I used Sonata for a while. Did not have enough air and detail for me. 20x is probably a better choice. I did the the Statement1 and this did not disappoint on my VPI Aries 3.
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I am glad that I am not the only one that was not impressed with the Grado. I was a Grado dealer for awhile and have tried every Grado wood body cartridge expect for the Reference "Reference". I just could never warm up to any of them. They were all "blah" sounding. No life or energy.
I know that Grado recommends at least 50 to 100 hours to break them in, but I couldn't ever make it that far. The dullness just wore on me.
The DV20X is a very nice, dynamic cartridge. One of my favorites for the price.
Many thanks for your input folks. Given the preference for the Dynavector, I wondered about the version - VPI recommends the custom mid-output version but I am not sure how well that mates with a SS phonostage (too strong for the MC input, too weak for the MM input?) - is the low output version a better choice?
You are comparing apples and oranges. Grado is for vocal jazz soul while the Dynavector 20X is for Rock and other explosive music. Nothing is more music sensitive than the cartridge. The turntable matches just fine, but if there is a mismatch in your favorite music, then you should get another cartridge without hesitation.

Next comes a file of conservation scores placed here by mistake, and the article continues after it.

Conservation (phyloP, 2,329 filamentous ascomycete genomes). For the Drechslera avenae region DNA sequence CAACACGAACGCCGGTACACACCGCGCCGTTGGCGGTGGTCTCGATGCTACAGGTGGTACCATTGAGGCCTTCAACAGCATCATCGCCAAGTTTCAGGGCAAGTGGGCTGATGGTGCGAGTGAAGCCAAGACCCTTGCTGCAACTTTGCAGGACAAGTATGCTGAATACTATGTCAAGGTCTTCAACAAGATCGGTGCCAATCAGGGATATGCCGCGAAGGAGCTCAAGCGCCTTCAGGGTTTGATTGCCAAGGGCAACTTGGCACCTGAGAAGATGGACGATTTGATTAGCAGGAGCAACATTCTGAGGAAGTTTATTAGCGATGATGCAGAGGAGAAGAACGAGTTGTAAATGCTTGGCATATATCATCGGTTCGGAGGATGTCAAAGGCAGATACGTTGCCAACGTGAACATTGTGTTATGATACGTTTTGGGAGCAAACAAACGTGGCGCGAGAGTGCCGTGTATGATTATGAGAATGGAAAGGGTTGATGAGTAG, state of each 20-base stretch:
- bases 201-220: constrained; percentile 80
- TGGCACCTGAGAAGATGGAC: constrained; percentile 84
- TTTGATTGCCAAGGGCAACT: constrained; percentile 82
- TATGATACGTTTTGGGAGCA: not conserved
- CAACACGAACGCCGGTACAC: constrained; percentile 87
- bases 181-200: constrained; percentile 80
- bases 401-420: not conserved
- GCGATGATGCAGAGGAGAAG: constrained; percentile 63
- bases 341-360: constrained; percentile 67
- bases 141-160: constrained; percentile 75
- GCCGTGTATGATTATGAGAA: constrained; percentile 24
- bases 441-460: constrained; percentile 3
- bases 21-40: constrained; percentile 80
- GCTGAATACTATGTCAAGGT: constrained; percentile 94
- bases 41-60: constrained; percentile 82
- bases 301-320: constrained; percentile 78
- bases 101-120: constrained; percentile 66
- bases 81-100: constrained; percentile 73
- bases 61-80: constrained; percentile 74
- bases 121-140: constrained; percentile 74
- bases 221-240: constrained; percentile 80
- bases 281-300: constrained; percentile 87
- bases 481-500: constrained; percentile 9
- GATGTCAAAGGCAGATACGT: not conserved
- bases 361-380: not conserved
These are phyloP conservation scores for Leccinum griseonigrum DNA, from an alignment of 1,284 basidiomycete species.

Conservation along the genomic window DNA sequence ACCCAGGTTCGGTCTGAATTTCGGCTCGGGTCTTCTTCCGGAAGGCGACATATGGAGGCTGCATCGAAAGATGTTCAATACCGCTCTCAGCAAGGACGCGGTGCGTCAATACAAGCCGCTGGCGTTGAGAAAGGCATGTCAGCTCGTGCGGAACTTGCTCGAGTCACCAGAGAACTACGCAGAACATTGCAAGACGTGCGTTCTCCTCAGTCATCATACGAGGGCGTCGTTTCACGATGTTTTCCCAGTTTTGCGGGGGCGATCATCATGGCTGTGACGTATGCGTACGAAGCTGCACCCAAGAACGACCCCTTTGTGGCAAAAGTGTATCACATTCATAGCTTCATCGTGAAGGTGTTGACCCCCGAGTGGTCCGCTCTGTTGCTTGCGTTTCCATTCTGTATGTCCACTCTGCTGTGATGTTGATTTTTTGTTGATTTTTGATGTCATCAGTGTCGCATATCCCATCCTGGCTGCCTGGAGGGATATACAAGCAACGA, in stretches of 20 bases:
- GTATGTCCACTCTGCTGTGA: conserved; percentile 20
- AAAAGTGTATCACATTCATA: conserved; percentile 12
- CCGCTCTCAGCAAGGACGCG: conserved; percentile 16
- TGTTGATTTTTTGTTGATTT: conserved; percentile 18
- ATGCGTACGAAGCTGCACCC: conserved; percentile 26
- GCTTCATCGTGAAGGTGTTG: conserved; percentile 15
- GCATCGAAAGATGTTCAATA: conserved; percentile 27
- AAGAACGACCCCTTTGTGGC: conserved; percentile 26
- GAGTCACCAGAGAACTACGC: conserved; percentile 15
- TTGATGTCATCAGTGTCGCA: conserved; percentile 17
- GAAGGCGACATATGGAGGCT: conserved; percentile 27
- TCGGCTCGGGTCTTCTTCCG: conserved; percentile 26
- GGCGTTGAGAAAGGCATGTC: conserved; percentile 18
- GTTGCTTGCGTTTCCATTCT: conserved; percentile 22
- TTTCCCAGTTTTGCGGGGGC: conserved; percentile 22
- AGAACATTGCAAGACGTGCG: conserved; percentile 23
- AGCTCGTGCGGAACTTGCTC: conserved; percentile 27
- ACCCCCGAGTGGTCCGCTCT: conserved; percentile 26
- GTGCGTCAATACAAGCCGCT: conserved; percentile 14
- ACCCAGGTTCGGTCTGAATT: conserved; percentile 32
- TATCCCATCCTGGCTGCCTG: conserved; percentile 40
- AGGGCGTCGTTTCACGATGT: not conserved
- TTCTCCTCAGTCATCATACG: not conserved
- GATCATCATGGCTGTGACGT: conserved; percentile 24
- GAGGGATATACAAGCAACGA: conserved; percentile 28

Just curious, why do you consider only two cartridges?
And as Orpheus10 said, you usually have to choose very much depending on what kind of music you mostly listen to.
For example, I too am thinking about new cartridge for my Spacedeck/Spacearm. Don't care much about Dyna 10x5 even for jazz/rock let alone vocals. 20X should be better but still essentially more of the same. It appears that unless you stay with MM you have to go over $1k to get a very well balanced MC, very possibly close to $2k.
Some people put MM on quite expensive tables/arms and I will probably do the same until(if) I am prepared to spend those $2k on cartridge.
An unbelievable story related to this subject. In 1960, I bought an album by a new female jazz vocalist. She was playing piano in a lounge, in order to earn money, to pay for her education as a classical pianist. The owner told her to sing, she protested, he said "Sing or get another job", she sang.
In the beginning, her albums featured 50% vocals and 50% instrumentals. That gal played jazz piano like I had never heard before. Most jazz pianists sound a little like the pianist before them who they admired the most. She was so unique that I place her in a class of one. When you combine classical, back in the woods spiritual, blues and jazz; you get a "gumbo" that cannot be duplicated, "she could bang".
Since singing paid the bills, her albums became exclusively vocal. Only jazz aficionados who are acutely aware of her "banging" piano have every note she played. For the unbelievable part of this story, which only occurred yesterday; go to positive feedback, The Grado reference and Platinum cartridges by Jeffrey Silverstein. While he's "right on" about the jazz vocalist, there are better cartridges for other types of music.